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Allan Holdsworth Biography

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Allan Holdsworth (born August 6, 1946 in Bradford, West Yorkshire) is an English jazz guitarist and composer.

Allan Holdsworth is a jazz/fusion guitarist and is widely known for his contributions to the genre. He is acclaimed for the complexity of his compositional and improvisational work, as well as his astounding technical skill. Reviewers have compared his compositions to Liszt, and he is also lauded for his peerless technique by rock guitarists such as Edward Van Halen ("He's the best in my book.")[1], Yngwie Malmsteen ("I had to take my hat off to him.") and Frank Zappa ("He's the most interesting guitarist in the universe.")[2] and Steve Vai ("The two best electric guitarists are Jeff Beck and Allan Holdsworth."). The unique efficiency of his playing style, and his mathematical approach to mentally mapping out the fretboard allows him to 'see' symmetrical finger patterns, which produce note flourishes that approach the fluidity of saxophonists such as Wayne Shorter and John Coltrane.

Holdsworth pioneered several techniques that have been widely imitated by other guitarists. These include using an eight-voice modulated delay to create a chorusing effect that, combined with unusual closed voiced chords, create a very piano-like sound from an ordinary electric guitar. He uses a legato phrasing technique with light picking that causes a distorted guitar amplifier to produce a reedy, clarinet-like tone. A third innovative technique is using a volume pedal to "swell" chords into a long delay/reverb effect, generating the impression of an orchestral string section. These three techniques were used by Holdsworth to create the aural illusion of classical instruments, years before the invention of guitar/synthesizers, and have been adopted by increasing numbers of guitarists such as Frank Gambale, Scott Henderson, Bill Connors, Steve Vai, Alex Lifeson, David Sylvian - even pop-prog band It Bites frontman Francis Dunnery and Fredrik Thordendal of the tech metal band, Meshuggah.

Holdsworth has recorded many different styles of music over the years, including a brief flirtation with pop, in the form of a collaboration with British funk fusion pop band Level 42.

His first recording was with Igginbottom ('Wrench') in 1969. In the early Seventies, Holdsworth joined Jon Hiseman's Tempest, overlapping briefly with the legendary Ollie Halsall. Subsequently Holdsworth worked with jazz rock groups Gong, Soft Machine, The New Tony Williams Lifetime, Jean-Luc Ponty and later in the decade he was a member of the all-star progressive rock quartet UK with John Wetton, Bill Bruford and Eddie Jobson. Some of his notable instrumental work in the 70's can be heard on Lifetime's 'Believe It' album, and the first two (Bill) Bruford Band albums ('Feels Good To Me' and 'One Of A Kind'). At the end of the 70's, becoming increasingly frustrated by the music scene, Allan Holdsworth worked and recorded with long term collaborator Gordon Beck and one of the UK's leading jazz improvisors and drummer John Stevens.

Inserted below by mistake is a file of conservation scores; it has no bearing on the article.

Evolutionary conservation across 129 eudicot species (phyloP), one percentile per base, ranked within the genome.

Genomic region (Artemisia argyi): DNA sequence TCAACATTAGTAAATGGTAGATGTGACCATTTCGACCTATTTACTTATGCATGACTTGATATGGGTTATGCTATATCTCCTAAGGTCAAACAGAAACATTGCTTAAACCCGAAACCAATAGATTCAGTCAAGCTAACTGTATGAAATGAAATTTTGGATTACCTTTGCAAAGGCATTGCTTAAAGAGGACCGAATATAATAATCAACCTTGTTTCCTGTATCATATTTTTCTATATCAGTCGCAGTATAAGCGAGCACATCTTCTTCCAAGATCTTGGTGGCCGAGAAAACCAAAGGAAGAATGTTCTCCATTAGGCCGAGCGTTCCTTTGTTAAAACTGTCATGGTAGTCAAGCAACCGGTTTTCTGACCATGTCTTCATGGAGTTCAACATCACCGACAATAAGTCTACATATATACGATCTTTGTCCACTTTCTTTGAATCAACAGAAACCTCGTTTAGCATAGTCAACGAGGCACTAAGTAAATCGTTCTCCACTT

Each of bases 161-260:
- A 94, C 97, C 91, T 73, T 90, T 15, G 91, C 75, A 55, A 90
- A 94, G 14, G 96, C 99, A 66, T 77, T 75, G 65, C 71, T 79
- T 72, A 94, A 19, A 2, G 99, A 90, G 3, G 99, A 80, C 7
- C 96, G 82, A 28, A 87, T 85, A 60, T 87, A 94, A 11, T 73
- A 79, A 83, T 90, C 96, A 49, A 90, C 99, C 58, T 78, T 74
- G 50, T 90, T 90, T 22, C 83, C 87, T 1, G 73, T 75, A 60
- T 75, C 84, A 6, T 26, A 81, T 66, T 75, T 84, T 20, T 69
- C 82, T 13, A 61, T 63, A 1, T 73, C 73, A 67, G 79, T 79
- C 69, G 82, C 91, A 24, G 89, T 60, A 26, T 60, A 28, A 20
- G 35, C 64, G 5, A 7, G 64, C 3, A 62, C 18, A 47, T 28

He is also recognized for his own compositions, which vary in musical style from progressive fusion jazz (for example, his work with Soft Machine on their album Bundles), to romantic, chordal and "spacey" guitar/synthesizer works. He utilises an instrument called 'the SynthAxe', examples of which can be heard on the albums Atavachron, the SynthAxe only Flat Tire and the second CD of Against The Clock. It is Allan's SynthAxe recordings that motivated readers of Guitar Player magazine to vote him "Best Synth Guitarist" for several years. Although he is not the first guitarist to record with a synthesizer, he elevated the technique of synthesizer guitar to be on par with electric and acoustic guitar techniques. An incredibly down-to-earth musician, Allan famously said in his instructional video that he "doesn't really like the guitar", and prefers the sound of a saxophone.

Holdsworth was brought to the attention of Warner Bros. executive Mo Austin by Edward Van Halen, resulting in the 1983 Warner Bros. release of Holdsworth's album "Road Games". Edward Van Halen stated in Guitar Player magazine that Holdsworth was a major influence on his playing. This influence can be heard in Van Halen's "Push Comes to Shove" solo from the album "Fair Warning". Guitarist from diverse traditions including Joe Satriani acknowledged Holdsworth as a major influence. Although Holdsworth downplays his impact on other musicians in published interviews, he has been acknowledged by many elite musicians as a source of inspiration.

Holdsworth's discography includes over fourteen titles as a band leader, yet he has recorded with many other notable muscians. A partial list of artists with whom Allan has recorded, other than those listed above, are Stanley Clarke, Gordon Beck, Carl Verheyen, Chad Wackerman, Gary Willis, David Hines, K2, Riptyde, Gong, Derek Sherinian, Planet X, and Gongzilla.

Recommended recordings are 'Secrets' (which arguably contains his best 'SynthAxe' work), 'Atavachron', 'Sand', 'Metal Fatigue' (which includes the signature solo on 'Devil Take the Hindmost'), 'Wardenclyffe Tower', which showcases Holdsworth's use of the baritone guitar and'The Sixteen Men Of Tain', which has a more jazz-tinged flavour.
Artist information courtesy of their Wikipedia entry, which is licensed under the GNU Free Documentation License.
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